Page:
The speed of change in TME sectors means that companies don’t have the right skills in-house. That’s where acqui-hiring comes in
The acquisition of talent and ideas plays a major role in driving cross-sector M&A. In Reed Smith’s recent report, Wired Up: The convergence of technology, media and entertainment, acquiring innovation, R&D and intellectual property (IP) was one of the key drivers for M&A in the next two years for 70% of respondents.
Making acquisitions to secure talent – or acqui-hiring, as it has become known — is a vital driver for deals. For some of the larger US buyers in particular, small to mid-sized deals are seen as recruitment exercises to acquire staff and intellectual property.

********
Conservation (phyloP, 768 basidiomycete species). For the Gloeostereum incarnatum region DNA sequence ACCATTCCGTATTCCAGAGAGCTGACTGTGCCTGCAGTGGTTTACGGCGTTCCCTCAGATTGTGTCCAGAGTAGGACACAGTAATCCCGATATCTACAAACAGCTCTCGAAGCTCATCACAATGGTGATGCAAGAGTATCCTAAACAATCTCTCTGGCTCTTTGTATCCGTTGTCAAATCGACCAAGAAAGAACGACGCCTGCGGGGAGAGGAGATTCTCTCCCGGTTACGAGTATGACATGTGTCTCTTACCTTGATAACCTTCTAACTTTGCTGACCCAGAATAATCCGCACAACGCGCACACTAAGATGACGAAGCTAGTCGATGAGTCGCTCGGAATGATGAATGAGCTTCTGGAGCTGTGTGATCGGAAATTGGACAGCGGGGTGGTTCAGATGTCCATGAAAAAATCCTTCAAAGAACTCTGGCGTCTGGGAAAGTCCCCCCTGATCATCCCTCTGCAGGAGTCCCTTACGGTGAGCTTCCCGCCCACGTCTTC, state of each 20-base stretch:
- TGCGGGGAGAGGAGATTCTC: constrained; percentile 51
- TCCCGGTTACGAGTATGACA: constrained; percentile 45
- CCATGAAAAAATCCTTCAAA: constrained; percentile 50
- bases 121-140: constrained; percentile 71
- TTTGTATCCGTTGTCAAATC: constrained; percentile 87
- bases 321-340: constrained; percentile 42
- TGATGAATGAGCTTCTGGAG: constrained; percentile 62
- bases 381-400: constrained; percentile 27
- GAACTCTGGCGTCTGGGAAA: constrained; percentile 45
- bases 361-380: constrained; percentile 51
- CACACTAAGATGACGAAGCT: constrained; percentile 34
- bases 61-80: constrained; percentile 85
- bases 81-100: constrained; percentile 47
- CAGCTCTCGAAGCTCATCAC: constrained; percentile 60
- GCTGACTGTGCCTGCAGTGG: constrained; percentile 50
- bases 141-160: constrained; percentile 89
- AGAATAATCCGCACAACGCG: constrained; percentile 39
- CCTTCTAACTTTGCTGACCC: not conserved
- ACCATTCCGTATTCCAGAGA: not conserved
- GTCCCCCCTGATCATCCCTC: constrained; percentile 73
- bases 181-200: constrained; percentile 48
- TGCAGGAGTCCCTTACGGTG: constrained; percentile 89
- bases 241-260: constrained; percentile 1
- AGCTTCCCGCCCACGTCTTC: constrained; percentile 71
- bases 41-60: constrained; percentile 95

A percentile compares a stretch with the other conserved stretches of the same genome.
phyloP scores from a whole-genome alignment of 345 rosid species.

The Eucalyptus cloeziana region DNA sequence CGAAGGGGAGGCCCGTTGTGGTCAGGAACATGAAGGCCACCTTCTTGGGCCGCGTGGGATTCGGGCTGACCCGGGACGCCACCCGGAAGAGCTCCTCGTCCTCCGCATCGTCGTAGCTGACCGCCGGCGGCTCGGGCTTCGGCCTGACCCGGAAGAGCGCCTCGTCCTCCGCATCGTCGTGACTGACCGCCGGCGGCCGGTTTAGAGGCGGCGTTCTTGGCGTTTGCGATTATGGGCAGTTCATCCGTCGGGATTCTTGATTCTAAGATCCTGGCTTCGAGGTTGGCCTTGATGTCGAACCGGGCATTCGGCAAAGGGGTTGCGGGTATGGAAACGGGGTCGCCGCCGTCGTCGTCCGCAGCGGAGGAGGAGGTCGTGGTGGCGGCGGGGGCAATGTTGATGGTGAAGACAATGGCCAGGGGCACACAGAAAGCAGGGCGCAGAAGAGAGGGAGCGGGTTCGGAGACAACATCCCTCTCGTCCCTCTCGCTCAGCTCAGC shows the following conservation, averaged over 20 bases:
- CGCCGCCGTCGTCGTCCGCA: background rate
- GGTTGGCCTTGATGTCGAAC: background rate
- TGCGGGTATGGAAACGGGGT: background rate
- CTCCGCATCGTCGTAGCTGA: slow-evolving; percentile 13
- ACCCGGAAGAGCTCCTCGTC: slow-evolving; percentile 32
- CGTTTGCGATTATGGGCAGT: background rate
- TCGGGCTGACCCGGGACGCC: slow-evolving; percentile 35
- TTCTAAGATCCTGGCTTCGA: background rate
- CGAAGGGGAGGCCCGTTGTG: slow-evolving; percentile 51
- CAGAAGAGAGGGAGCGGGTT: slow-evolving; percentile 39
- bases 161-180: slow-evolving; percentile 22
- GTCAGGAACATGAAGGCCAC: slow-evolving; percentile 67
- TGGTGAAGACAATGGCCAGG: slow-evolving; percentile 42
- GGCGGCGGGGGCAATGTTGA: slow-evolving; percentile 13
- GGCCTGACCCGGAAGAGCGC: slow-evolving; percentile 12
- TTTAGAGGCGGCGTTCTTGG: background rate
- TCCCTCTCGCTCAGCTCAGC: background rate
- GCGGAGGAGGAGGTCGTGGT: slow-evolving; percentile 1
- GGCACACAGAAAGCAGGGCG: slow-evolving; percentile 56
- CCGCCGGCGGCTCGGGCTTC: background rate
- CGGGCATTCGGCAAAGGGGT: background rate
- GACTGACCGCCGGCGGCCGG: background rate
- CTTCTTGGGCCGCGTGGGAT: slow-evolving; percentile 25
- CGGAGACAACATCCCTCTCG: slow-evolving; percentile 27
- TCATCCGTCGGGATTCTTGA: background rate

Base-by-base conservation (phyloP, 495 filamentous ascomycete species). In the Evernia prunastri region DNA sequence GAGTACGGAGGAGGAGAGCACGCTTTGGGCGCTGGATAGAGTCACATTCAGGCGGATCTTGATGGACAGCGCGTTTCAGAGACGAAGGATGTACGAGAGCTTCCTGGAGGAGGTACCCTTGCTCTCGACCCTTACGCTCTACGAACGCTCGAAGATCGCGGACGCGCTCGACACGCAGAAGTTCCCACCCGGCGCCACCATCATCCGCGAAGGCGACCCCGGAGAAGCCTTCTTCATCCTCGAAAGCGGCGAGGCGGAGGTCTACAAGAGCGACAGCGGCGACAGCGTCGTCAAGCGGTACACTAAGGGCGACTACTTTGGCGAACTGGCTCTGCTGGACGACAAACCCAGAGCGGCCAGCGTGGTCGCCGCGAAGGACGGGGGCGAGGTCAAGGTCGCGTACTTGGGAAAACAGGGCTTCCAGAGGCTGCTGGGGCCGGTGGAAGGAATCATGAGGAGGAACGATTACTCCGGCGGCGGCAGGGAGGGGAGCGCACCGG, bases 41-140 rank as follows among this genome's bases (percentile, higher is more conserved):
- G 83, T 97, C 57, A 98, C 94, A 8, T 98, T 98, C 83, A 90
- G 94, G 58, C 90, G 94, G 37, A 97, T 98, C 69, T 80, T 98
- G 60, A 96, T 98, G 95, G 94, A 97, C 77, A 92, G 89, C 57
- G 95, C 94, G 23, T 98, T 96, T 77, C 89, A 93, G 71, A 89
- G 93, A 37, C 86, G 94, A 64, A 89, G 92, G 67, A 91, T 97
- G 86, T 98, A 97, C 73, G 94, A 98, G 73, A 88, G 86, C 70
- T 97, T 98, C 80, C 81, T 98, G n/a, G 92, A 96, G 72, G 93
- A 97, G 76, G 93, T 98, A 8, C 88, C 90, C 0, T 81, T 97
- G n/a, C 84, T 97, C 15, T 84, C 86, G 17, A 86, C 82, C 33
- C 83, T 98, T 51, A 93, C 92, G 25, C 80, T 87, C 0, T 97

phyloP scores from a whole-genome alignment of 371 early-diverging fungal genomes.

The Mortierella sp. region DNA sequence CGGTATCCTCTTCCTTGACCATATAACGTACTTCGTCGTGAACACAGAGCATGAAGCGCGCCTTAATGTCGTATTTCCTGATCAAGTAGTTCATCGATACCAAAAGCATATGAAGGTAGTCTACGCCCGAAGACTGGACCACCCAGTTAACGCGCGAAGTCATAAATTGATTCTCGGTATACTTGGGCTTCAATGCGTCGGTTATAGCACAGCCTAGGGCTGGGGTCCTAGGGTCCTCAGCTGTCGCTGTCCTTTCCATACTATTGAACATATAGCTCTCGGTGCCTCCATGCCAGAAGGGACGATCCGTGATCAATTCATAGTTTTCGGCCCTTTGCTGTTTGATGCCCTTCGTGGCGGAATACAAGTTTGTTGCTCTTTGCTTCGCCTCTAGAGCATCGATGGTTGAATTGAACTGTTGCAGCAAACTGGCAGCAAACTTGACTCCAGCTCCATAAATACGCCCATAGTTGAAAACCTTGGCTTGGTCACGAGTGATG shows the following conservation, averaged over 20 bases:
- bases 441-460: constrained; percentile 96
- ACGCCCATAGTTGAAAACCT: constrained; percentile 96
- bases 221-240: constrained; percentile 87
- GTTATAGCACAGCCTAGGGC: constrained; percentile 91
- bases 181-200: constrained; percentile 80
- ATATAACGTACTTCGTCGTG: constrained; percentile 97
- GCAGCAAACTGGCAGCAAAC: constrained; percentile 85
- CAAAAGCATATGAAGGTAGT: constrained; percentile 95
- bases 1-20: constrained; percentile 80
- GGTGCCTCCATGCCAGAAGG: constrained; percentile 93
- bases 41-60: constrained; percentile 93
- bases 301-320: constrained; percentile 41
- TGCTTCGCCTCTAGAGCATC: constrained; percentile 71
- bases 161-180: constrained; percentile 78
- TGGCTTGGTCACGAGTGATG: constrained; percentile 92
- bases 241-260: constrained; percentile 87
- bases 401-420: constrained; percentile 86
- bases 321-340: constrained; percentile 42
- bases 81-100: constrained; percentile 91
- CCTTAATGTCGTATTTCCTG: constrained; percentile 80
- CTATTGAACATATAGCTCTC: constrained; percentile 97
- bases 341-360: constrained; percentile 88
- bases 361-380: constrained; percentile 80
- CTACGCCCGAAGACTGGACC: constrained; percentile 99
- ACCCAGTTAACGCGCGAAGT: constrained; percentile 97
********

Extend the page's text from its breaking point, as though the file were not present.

“Start-up and high-growth companies have a really interesting entrepreneurial culture, which I think those larger US behemoths struggle to keep and retain. Part of what they’re trying to do via their acquisitions, is trying to keep that youthful entrepreneurial culture and to keep fresh blood in the organisation,” says Michael Young, Partner at Reed Smith. “I think both the technology and content owners are understanding that they need to be more creative and entrepreneurial in the way they go about things,” says Young.
Acqui-hiring is particularly relevant for tech companies, says US-based Reed Smith Partner William Doran. “The high level of activity is being driven by buyers needing acquire to the skills that they can’t produce or grow internally,” he says.
With the pace of change in the TME sector and the relative scarcity for not only key technologies but key skill sets, buyers need to ensure that they are retaining the right staff or identifying key players who can build their business. Or as Young puts it very succinctly: “Buyers are looking for clever products with clever people.”